A Taiwanese chef is catching flack from animal rights activists for serving a way-too-fresh fish, partially deep fried yet still twitching. Amazing. Gross? Incredibly. Inhumane? Maybe. Outright wrong? I don't think so.
but wait... there's more!
On the same page, an adorable slide show of ___ obese cats. Why are the animal rights activists not screaming over this one? Wasn't there a story of British authorities removing an obese child from his mother's care? Why are fat cats immune to the wrath of activists and fish get it?
But speaking of fat cats...
Follow along with me for a moment.
We recently adopted a large cat. After we got him home, we skimmed over his veterinary records, showing that he had been originally rescued in July 2005. That can't be right. Although a year and a half in a cage might explain his 18 lb register on our bathroom scale. Long story short, this cat fell ill, requiring care beyond our means. So we returned him to the rescue agency, per our 'contract' with them (which also required such things as promising to keep the cat indoors - I am convinced this furthered his weight problem and even caused this habit of ingesting large quantities of foreign objects.)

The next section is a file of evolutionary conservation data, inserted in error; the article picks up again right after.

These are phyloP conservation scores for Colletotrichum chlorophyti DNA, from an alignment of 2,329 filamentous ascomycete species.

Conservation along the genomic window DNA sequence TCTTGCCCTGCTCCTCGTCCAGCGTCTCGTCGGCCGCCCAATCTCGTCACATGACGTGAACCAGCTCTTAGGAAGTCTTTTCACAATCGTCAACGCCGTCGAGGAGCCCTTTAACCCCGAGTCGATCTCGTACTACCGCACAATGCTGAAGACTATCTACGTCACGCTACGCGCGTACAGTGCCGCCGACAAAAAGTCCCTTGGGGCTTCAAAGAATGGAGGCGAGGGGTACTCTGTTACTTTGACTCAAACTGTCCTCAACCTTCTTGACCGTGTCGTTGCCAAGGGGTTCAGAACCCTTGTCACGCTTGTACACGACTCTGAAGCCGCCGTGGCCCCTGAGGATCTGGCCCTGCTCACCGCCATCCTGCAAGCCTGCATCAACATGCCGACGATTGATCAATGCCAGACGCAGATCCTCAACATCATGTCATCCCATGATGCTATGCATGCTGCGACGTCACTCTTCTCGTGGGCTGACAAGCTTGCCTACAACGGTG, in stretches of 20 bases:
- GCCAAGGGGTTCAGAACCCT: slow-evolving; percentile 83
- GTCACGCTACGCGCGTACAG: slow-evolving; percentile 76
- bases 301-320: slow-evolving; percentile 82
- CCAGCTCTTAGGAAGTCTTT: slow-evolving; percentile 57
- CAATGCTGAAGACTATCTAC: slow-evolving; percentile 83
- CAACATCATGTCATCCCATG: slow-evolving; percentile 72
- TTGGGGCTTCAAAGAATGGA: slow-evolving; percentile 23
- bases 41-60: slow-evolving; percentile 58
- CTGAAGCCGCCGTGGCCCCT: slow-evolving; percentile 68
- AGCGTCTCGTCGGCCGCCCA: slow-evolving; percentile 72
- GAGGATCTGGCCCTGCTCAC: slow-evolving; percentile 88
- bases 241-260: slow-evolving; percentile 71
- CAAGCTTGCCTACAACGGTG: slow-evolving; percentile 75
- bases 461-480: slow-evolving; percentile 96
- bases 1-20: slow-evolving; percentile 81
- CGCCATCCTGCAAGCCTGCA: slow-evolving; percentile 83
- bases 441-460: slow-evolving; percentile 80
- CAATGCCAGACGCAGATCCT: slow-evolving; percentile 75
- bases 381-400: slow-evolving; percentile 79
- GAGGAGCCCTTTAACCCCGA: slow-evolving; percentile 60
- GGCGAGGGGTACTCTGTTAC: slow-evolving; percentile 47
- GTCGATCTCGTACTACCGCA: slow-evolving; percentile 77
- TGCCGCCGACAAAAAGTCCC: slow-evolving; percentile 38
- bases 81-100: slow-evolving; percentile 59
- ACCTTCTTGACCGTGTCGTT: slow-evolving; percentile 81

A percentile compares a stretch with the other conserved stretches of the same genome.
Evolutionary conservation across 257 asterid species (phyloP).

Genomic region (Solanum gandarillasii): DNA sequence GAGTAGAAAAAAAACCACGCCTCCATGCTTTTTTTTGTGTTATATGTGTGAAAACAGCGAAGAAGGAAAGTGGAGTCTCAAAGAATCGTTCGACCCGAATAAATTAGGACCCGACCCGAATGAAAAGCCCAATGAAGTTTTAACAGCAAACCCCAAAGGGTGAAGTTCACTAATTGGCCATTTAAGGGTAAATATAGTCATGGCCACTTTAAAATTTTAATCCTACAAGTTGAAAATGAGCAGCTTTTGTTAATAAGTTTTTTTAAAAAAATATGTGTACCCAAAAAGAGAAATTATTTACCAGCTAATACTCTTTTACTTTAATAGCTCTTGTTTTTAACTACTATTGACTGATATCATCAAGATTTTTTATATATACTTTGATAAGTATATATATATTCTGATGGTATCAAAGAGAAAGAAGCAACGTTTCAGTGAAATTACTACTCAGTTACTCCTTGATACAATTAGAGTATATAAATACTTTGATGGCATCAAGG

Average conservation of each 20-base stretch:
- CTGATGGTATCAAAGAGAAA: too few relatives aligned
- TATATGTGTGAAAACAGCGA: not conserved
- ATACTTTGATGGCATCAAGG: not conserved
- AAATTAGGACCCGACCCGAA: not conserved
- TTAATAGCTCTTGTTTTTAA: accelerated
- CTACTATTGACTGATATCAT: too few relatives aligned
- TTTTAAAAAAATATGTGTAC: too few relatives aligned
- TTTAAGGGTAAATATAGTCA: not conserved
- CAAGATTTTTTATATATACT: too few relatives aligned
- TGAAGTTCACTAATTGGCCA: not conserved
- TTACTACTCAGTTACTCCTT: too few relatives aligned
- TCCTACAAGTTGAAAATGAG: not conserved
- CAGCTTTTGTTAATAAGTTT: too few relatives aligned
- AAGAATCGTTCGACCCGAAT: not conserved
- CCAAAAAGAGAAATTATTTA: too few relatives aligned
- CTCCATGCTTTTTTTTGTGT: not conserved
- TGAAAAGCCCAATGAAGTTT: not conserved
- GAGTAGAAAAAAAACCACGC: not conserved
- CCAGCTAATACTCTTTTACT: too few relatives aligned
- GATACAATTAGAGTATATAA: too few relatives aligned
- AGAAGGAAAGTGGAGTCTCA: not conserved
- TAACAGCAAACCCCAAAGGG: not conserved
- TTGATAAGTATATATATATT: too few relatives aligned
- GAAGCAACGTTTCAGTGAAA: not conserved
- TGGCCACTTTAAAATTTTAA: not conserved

I know I said short, so let me get to my point.
When we arrived to turn him back in, the woman handling the papers, etc all but accused me of neglect, for the simple act of choosing (as the rightful owner of this cat) not to over-extend our finances for this animal. And of course, they take no responsibility for their part in making him as fat as he is/was. By saving every animal they can, don't they contribute to pet overpopulation? How is that humane? Every pet they save has to endure part (in this case up to a year and a half!!!) of its life confined to a cage, to only then be confined - unnaturally - for the rest of its life to the indoors. And this is 'saving it's life.' Let's get some perspective here, people!